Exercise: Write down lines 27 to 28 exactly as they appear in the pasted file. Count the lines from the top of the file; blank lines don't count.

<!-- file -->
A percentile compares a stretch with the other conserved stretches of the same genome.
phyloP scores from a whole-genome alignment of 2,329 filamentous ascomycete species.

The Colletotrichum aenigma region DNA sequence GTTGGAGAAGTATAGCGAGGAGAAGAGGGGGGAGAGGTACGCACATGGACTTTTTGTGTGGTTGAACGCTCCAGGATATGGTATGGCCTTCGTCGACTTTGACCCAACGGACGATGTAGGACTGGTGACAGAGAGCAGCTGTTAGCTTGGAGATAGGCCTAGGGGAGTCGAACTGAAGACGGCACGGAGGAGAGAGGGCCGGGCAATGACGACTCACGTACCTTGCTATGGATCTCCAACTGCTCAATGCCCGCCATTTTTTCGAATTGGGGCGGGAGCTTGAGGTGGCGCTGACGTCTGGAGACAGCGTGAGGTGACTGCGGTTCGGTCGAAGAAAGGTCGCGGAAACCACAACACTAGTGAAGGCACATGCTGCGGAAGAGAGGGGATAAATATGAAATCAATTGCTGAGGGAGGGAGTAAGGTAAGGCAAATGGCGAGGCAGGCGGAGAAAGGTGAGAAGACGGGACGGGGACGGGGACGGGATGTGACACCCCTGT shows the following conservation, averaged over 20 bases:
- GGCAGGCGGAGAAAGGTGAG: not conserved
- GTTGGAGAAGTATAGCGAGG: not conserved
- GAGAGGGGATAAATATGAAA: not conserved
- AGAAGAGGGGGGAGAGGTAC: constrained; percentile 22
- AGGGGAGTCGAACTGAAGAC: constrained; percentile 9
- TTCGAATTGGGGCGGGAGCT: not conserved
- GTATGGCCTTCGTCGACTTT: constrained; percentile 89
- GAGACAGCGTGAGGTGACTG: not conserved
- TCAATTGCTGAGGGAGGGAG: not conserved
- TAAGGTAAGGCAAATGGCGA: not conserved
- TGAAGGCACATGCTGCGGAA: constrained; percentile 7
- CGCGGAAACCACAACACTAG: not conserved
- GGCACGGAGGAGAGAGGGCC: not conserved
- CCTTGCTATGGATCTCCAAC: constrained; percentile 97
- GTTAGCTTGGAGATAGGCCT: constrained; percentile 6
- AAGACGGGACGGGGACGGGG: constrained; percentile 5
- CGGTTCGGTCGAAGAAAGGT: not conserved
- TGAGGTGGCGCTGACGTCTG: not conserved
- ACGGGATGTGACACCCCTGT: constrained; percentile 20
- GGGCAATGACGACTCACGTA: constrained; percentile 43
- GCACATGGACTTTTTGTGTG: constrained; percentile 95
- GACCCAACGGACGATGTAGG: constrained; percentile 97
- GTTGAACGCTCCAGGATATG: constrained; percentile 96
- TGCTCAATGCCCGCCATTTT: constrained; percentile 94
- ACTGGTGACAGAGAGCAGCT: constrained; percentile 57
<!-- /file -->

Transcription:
- TGCTCAATGCCCGCCATTTT: constrained; percentile 94
- ACTGGTGACAGAGAGCAGCT: constrained; percentile 57